competitor is writing "great post" on poetry sites,
while back-linking to their pet supplies website.
Again, as above, make sure you choose blog posts
that have high PR on a higher PR domain.
Go above and beyond your competitors and leave an
intelligent, well-worded comment on the post. Try
not to think of the comment as just a link—think of
it as reputation management as well. In the off
chance one of your customers were to stumble across
your comment, would you want them to read something
that sounded like spam?
Forum links are some of the most easy to acquire, as
you can find many forums out there that allow
The key to forum links is, again, relevancy. If your
client sells medical scrubs, find medical and
nursing forums. This will not only make your links
more valuable, but may also garner the links more
clicks as well.
And, of course, if you want clicks on your links,
you'll need to make your part of the discussions as
valuable as possible to position yourself (and the
client you represent) as an authority in their
niche. If people ask questions, answer them. Answer
them in detail. Don't just drop a short reply into a
thread, just to get the link in.
The "interesting" thing about forums is that
although they allow links, they will typically call
anyone who adds a link to their signature a spammer,
especially if you're new to the forum. The key here
is to defend yourself. Point out that you've been
actively participating in the forum, leaving good
responses, and that the forum rules allow
signatures—therefore, you aren't breaking the rules.
Also, try to explain that "spammers" usually leave
unrelated links, whereas yours shows that you have
knowledge in that niche. After leaving a
well-mannered defense for yourself, you usually get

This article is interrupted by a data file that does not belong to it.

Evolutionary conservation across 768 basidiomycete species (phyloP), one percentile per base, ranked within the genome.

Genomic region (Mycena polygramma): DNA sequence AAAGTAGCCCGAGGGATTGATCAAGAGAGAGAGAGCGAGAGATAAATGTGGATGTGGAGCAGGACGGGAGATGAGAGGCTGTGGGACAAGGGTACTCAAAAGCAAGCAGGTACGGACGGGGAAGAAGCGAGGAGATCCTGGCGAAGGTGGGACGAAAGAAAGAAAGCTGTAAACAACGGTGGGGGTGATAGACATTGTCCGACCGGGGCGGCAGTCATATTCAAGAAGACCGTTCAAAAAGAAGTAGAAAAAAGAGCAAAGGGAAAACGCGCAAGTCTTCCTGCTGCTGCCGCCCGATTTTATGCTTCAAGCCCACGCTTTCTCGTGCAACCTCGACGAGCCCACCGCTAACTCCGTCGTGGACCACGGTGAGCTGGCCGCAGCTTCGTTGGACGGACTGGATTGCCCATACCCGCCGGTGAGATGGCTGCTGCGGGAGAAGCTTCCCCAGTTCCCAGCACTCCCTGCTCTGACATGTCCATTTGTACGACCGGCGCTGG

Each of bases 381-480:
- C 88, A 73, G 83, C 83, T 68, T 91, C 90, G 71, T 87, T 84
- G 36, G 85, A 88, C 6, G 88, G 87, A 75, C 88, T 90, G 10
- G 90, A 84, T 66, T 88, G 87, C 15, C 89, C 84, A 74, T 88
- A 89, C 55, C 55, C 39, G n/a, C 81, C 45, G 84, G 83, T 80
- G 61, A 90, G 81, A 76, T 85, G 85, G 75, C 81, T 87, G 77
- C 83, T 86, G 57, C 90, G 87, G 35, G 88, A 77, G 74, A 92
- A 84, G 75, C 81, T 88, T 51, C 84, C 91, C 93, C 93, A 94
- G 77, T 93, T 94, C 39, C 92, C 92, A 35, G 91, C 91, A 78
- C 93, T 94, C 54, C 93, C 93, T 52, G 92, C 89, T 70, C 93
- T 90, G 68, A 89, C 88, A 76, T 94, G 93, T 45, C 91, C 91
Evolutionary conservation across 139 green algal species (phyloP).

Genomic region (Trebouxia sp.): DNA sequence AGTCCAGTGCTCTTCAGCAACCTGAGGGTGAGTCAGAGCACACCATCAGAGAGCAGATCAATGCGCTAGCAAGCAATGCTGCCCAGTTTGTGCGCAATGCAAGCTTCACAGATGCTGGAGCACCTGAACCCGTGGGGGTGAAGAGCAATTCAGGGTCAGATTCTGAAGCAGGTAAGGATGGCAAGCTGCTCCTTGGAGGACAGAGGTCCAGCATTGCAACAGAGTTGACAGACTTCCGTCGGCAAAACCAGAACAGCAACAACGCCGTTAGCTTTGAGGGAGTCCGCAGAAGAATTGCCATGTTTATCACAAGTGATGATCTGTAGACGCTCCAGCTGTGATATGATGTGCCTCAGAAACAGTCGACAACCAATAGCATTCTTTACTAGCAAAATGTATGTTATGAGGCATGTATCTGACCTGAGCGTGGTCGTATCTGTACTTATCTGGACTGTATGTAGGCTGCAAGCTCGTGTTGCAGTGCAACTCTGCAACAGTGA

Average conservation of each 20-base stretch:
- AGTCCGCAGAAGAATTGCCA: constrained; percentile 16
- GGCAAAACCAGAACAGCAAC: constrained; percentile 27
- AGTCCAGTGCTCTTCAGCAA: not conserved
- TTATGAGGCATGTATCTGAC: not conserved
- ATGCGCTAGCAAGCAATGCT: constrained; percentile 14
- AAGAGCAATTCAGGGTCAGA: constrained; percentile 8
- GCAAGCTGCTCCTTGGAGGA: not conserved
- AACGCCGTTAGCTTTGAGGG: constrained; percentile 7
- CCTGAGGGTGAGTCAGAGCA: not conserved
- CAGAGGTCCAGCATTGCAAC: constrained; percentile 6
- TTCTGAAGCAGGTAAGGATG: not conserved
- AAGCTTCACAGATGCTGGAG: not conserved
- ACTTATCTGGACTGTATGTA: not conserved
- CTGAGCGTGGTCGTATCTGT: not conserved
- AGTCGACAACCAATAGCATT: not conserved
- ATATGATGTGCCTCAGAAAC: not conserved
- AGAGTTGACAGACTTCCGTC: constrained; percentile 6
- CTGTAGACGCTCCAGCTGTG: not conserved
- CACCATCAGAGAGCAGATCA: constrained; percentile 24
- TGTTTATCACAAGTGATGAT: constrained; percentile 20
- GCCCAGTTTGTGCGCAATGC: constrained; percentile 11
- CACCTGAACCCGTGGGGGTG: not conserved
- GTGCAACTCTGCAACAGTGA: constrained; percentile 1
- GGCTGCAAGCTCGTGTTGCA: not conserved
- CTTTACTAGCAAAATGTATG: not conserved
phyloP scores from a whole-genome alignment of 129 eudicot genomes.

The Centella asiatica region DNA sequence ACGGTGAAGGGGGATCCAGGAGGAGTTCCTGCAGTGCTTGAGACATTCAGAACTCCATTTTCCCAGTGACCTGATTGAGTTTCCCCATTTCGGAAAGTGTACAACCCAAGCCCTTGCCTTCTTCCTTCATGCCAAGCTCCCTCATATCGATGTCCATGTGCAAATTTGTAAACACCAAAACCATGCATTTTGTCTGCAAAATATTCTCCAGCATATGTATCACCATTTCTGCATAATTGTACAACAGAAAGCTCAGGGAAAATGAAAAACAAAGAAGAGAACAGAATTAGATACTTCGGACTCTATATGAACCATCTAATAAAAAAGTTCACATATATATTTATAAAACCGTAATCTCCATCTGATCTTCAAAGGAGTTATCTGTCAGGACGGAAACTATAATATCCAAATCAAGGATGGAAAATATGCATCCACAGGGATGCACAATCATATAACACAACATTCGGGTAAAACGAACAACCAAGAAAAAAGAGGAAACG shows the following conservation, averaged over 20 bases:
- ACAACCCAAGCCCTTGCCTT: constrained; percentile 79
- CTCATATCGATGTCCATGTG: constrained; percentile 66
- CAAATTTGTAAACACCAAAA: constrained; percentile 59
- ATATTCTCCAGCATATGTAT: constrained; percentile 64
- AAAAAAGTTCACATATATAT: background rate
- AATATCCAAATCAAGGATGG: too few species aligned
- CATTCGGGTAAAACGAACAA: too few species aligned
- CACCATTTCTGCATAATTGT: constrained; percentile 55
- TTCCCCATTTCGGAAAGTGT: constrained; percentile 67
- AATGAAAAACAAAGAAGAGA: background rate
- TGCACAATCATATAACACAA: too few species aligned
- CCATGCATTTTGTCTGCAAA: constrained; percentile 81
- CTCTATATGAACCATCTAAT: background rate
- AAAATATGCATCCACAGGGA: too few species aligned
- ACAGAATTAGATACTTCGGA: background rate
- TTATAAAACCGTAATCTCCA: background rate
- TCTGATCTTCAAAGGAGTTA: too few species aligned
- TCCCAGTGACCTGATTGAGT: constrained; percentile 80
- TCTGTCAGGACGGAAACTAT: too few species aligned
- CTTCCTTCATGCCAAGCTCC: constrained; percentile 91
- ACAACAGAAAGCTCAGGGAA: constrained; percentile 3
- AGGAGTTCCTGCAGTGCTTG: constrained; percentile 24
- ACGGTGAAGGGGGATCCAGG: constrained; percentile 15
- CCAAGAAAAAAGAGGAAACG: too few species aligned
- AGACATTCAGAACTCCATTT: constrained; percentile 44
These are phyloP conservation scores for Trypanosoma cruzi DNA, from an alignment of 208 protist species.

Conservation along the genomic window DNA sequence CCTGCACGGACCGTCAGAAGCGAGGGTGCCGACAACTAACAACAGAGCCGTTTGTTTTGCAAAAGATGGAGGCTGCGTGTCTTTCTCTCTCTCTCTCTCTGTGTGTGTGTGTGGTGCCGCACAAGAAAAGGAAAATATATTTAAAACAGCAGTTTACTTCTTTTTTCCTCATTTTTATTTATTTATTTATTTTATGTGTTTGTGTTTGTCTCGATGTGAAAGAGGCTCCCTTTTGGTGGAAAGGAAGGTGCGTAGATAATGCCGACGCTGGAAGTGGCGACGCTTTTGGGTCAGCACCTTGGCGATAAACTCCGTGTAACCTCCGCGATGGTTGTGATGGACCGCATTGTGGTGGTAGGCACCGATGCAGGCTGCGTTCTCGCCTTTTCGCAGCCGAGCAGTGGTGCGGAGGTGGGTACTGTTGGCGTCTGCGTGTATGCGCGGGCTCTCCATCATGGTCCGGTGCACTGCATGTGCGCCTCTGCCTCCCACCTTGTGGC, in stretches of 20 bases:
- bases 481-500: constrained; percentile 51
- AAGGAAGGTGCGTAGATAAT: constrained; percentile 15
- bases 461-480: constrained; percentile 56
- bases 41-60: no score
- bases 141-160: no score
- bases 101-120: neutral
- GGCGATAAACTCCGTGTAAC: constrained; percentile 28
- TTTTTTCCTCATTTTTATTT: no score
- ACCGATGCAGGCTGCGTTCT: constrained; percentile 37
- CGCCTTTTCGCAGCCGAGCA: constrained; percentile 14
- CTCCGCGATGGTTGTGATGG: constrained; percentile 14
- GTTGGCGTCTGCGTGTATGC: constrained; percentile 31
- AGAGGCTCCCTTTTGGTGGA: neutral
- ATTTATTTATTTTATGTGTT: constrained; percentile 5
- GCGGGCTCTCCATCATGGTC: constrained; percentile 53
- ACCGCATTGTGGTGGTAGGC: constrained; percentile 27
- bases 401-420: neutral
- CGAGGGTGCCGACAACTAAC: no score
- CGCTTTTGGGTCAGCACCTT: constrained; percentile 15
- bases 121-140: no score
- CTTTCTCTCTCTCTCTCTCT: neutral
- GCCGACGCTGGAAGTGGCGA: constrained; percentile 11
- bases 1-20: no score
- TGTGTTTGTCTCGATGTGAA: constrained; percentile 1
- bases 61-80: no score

left alone, and actually get a better rep—assuming
you keep up in participating after that point.
Another popular, high quantity link building
technique is taking one article and submitting it to
tons of article sites, or taking one article,
"spinning it," and then submitting the different
versions to tons of article sites.
Because of the over-saturation in article marketing
of hundreds to thousands of articles being published
daily, it's important to write quality articles and
place them on the highest ranked article directories
(based on PR and Alexa), and make them stronger and
more valuable for your client's links by promoting
the articles themselves by building simple links to
them, sharing them socially, and so on.
Finally, we get to directories. The principles of
relevancy and high PR apply with these as well. In
addition, if it isn't too much in pricing, try to go
with the premium/featured listings, as these will
put you on the first page of your chosen category.
That way, if more submissions come in, your site
won't be bumped to a lower ranked second page. And,
the higher above your competitor's back-links that
your client is, the more valuable their link
---Source: Vertical Measures July
2010 newsletter (www.verticalmeasures.com). Kristi
Hines is an Internet Marketing Specialist with
Vertical Measures providing link building services.